Wow, what a busy news day. First we get a new Pope. In walked Cardinal Jorge Mario Bergoglio of Argentina and out walked Pope Francis. Then there was the amazing news about a Veronica Mars movie being funded on Kickstarter. And now it’s the sunsetting of Google Reader.
The way people are talking about this on Twitter and Facebook, you’d think Google just killed RSS entirely. RSS, for those who don’t know, is “Really Simple Syndication” which basically allows people and services to easily subscribe to blogs like mine. It does a whole heck of a lot more but that’s the basics and what Google Reader took advantage of.
There is much speculation that Google shuttering Reader means the end of RSS and all the apps that use RSS and/or Google Reader integration. I read hundreds of articles a week through my Google Reader account, as viewed on my iPhone/iPad/Mac in the awesome Reeder app.
I log into Reeder with my Google information and it presents to me all of the RSS feeds I have subscribed to. Instead of having to load up dozens of sites a number of times in a day, I just tell Reeder to refresh the feeds. RSS also powers the distribution of podcasts and is incorporated in lots of social media and device/system status services.
RSS is brilliant and it isn’t dead
RSS can’t just die. It’s decentralized like Ham radios. It might be replaced with something else (ATOM is superior but hasn’t taken off like RSS) but the function it provides will live on. A lot of tech pundits are making the point that social media is at blame for this. More and more people are getting their news through Twitter and Facebook shares many of which get aggregated by apps like Pulse and Flipboard. There is definitely truth to that. The overwhelming majority of traffic to my site is through Google searches followed by Twitter. But these forms of news-gathering only work “in the now” not after the fact. Once it isn’t trending, it isn’t seen. That’s where RSS comes in.
As you see in the image above, there are days that I am just too busy to read my RSS feeds. Then there are days where I read a ton of articles. These are the days I’m catching up on articles posted earlier in the week and where relying on Twitter for my news would fail.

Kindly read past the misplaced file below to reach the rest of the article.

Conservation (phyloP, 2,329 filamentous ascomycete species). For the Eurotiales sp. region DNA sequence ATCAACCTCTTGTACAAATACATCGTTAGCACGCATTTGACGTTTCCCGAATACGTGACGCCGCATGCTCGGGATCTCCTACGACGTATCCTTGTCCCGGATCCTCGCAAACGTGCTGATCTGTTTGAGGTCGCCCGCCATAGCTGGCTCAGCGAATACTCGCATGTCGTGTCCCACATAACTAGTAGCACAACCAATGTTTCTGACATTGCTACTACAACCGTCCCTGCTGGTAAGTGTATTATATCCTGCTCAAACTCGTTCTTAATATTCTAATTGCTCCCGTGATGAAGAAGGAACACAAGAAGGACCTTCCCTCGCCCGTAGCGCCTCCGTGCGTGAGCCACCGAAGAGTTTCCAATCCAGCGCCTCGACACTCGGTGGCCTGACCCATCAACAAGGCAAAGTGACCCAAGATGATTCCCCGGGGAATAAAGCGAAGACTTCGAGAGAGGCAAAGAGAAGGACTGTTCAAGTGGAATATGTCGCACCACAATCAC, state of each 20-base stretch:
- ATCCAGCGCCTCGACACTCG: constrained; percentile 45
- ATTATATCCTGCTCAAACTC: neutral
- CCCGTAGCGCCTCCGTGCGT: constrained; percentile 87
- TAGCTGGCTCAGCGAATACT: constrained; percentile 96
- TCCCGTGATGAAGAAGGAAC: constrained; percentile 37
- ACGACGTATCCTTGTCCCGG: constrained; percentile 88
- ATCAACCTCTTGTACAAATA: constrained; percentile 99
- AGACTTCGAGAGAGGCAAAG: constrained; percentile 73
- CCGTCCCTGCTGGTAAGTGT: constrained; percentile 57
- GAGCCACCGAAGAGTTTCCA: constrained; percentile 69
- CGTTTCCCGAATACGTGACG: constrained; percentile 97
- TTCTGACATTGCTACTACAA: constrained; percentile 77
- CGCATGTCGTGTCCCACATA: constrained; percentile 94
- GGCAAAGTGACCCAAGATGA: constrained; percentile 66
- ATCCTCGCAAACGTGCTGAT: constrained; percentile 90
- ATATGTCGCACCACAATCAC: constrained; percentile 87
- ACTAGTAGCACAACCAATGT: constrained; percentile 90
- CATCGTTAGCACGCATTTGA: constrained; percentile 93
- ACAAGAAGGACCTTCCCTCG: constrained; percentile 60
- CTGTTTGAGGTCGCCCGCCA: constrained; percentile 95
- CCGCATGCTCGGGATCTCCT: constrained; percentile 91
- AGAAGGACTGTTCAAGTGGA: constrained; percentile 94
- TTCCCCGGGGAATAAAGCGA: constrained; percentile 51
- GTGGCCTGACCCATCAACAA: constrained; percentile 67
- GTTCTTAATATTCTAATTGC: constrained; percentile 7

If you live off of Google Reader, or an application that uses it to aggregate your feeds, fear not, there are workarounds and Google was kind enough to make backing up your Reader painless:
Google Reader will be retired on July 1, 2013. If you’d like to download a copy of all your Reader data before then, you can do so through Google Takeout. You’ll receive your subscription data in an XML file, and the following information will be downloaded as JSON files:
- List of people that you follow
- List of people that follow you
- Items you have starred
- Items you have liked
- Items you have shared
- Items shared by people you follow
- Notes you have created
- Items with comments
Click here to start downloading your Reader data from Takeout. Once downloaded, your subscription data should be easily transferrable to another product, where you can continue to keep up with your online reading.
How will apps that rely on Google Reader to sync RSS feeds live on? Only time will tell but I have an idea of how an app like Reeder can survive. Export your Reader OPML file (above) which holds your list of feeds organized into folders and simply import it to Reeder. Reeder could then synchronize the feed subscriptions via iCloud between your iPhone, iPad and Mac.
These apps could even do this for you automatically. The apps already have your subscriptions and hierarchy data so a relatively simple tweak to their apps would scrape that data and again sync it through iCloud. The user wouldn’t need to do anything besides maybe authorizing the transition.
So the end of Google Reader doesn’t mean the end of blogs or RSS. Yeah it sucks to lose a fantastic web version of what we now use apps for but that’s just the way things go, even if it was predicted to be the other way around. Just make sure you download your data!